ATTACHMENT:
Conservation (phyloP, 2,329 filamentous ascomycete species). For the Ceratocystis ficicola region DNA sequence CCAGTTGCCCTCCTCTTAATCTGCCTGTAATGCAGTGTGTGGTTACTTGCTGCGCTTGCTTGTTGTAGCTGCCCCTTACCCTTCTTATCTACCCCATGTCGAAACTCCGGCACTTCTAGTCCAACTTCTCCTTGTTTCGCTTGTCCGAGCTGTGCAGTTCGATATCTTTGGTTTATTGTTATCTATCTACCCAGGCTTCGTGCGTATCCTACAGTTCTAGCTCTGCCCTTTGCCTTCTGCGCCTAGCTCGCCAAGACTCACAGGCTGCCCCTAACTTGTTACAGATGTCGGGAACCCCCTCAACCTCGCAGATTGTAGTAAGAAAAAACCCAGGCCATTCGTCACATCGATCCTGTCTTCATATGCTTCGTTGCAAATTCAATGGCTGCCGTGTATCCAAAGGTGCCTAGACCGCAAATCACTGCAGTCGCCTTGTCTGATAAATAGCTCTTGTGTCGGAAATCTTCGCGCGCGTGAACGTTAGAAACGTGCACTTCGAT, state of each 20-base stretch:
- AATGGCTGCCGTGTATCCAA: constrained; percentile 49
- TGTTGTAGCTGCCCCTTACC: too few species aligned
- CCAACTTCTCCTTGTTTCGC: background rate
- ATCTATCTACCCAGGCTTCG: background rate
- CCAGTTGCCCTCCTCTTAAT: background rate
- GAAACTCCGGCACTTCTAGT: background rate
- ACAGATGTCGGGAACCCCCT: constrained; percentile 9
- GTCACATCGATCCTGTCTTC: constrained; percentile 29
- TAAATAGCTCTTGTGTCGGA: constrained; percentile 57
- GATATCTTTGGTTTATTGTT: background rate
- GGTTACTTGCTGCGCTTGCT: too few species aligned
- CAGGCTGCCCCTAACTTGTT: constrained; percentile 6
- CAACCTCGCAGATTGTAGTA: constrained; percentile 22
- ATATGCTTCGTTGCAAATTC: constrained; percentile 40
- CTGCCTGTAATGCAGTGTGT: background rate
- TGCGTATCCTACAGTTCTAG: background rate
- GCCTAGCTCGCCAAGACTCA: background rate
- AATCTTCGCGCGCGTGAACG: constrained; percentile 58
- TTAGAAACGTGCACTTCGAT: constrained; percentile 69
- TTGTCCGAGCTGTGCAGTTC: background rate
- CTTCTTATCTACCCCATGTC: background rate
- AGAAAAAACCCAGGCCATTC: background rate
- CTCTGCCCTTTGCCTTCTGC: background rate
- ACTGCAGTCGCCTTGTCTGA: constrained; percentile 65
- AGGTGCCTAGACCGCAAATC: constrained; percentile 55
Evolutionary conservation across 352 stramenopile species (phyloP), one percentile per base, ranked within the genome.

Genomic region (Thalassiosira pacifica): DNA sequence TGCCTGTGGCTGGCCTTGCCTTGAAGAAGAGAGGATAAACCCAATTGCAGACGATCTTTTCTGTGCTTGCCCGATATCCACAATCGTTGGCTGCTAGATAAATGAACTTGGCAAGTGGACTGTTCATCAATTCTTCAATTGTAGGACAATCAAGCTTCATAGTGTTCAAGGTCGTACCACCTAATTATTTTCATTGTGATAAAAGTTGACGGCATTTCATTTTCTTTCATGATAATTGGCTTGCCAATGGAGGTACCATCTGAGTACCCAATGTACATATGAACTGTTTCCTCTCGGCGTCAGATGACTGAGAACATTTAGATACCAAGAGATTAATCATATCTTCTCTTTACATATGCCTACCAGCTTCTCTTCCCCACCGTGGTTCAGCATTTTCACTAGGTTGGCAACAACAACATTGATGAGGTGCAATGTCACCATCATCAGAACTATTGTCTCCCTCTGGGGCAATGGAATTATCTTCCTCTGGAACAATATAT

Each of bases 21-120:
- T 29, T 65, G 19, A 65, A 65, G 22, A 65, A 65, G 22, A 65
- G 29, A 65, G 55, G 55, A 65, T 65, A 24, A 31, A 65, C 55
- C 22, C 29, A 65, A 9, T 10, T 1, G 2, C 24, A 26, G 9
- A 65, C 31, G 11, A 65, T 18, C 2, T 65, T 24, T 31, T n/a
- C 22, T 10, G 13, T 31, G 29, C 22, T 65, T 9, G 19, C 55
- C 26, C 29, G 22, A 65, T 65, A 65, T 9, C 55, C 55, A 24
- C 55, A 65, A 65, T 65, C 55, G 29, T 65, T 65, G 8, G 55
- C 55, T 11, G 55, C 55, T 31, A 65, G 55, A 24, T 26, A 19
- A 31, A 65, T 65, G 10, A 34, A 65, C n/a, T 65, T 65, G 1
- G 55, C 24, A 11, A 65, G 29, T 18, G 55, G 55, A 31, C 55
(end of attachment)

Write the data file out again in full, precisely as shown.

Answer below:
Conservation (phyloP, 2,329 filamentous ascomycete species). For the Ceratocystis ficicola region DNA sequence CCAGTTGCCCTCCTCTTAATCTGCCTGTAATGCAGTGTGTGGTTACTTGCTGCGCTTGCTTGTTGTAGCTGCCCCTTACCCTTCTTATCTACCCCATGTCGAAACTCCGGCACTTCTAGTCCAACTTCTCCTTGTTTCGCTTGTCCGAGCTGTGCAGTTCGATATCTTTGGTTTATTGTTATCTATCTACCCAGGCTTCGTGCGTATCCTACAGTTCTAGCTCTGCCCTTTGCCTTCTGCGCCTAGCTCGCCAAGACTCACAGGCTGCCCCTAACTTGTTACAGATGTCGGGAACCCCCTCAACCTCGCAGATTGTAGTAAGAAAAAACCCAGGCCATTCGTCACATCGATCCTGTCTTCATATGCTTCGTTGCAAATTCAATGGCTGCCGTGTATCCAAAGGTGCCTAGACCGCAAATCACTGCAGTCGCCTTGTCTGATAAATAGCTCTTGTGTCGGAAATCTTCGCGCGCGTGAACGTTAGAAACGTGCACTTCGAT, state of each 20-base stretch:
- AATGGCTGCCGTGTATCCAA: constrained; percentile 49
- TGTTGTAGCTGCCCCTTACC: too few species aligned
- CCAACTTCTCCTTGTTTCGC: background rate
- ATCTATCTACCCAGGCTTCG: background rate
- CCAGTTGCCCTCCTCTTAAT: background rate
- GAAACTCCGGCACTTCTAGT: background rate
- ACAGATGTCGGGAACCCCCT: constrained; percentile 9
- GTCACATCGATCCTGTCTTC: constrained; percentile 29
- TAAATAGCTCTTGTGTCGGA: constrained; percentile 57
- GATATCTTTGGTTTATTGTT: background rate
- GGTTACTTGCTGCGCTTGCT: too few species aligned
- CAGGCTGCCCCTAACTTGTT: constrained; percentile 6
- CAACCTCGCAGATTGTAGTA: constrained; percentile 22
- ATATGCTTCGTTGCAAATTC: constrained; percentile 40
- CTGCCTGTAATGCAGTGTGT: background rate
- TGCGTATCCTACAGTTCTAG: background rate
- GCCTAGCTCGCCAAGACTCA: background rate
- AATCTTCGCGCGCGTGAACG: constrained; percentile 58
- TTAGAAACGTGCACTTCGAT: constrained; percentile 69
- TTGTCCGAGCTGTGCAGTTC: background rate
- CTTCTTATCTACCCCATGTC: background rate
- AGAAAAAACCCAGGCCATTC: background rate
- CTCTGCCCTTTGCCTTCTGC: background rate
- ACTGCAGTCGCCTTGTCTGA: constrained; percentile 65
- AGGTGCCTAGACCGCAAATC: constrained; percentile 55
Evolutionary conservation across 352 stramenopile species (phyloP), one percentile per base, ranked within the genome.

Genomic region (Thalassiosira pacifica): DNA sequence TGCCTGTGGCTGGCCTTGCCTTGAAGAAGAGAGGATAAACCCAATTGCAGACGATCTTTTCTGTGCTTGCCCGATATCCACAATCGTTGGCTGCTAGATAAATGAACTTGGCAAGTGGACTGTTCATCAATTCTTCAATTGTAGGACAATCAAGCTTCATAGTGTTCAAGGTCGTACCACCTAATTATTTTCATTGTGATAAAAGTTGACGGCATTTCATTTTCTTTCATGATAATTGGCTTGCCAATGGAGGTACCATCTGAGTACCCAATGTACATATGAACTGTTTCCTCTCGGCGTCAGATGACTGAGAACATTTAGATACCAAGAGATTAATCATATCTTCTCTTTACATATGCCTACCAGCTTCTCTTCCCCACCGTGGTTCAGCATTTTCACTAGGTTGGCAACAACAACATTGATGAGGTGCAATGTCACCATCATCAGAACTATTGTCTCCCTCTGGGGCAATGGAATTATCTTCCTCTGGAACAATATAT

Each of bases 21-120:
- T 29, T 65, G 19, A 65, A 65, G 22, A 65, A 65, G 22, A 65
- G 29, A 65, G 55, G 55, A 65, T 65, A 24, A 31, A 65, C 55
- C 22, C 29, A 65, A 9, T 10, T 1, G 2, C 24, A 26, G 9
- A 65, C 31, G 11, A 65, T 18, C 2, T 65, T 24, T 31, T n/a
- C 22, T 10, G 13, T 31, G 29, C 22, T 65, T 9, G 19, C 55
- C 26, C 29, G 22, A 65, T 65, A 65, T 9, C 55, C 55, A 24
- C 55, A 65, A 65, T 65, C 55, G 29, T 65, T 65, G 8, G 55
- C 55, T 11, G 55, C 55, T 31, A 65, G 55, A 24, T 26, A 19
- A 31, A 65, T 65, G 10, A 34, A 65, C n/a, T 65, T 65, G 1
- G 55, C 24, A 11, A 65, G 29, T 18, G 55, G 55, A 31, C 55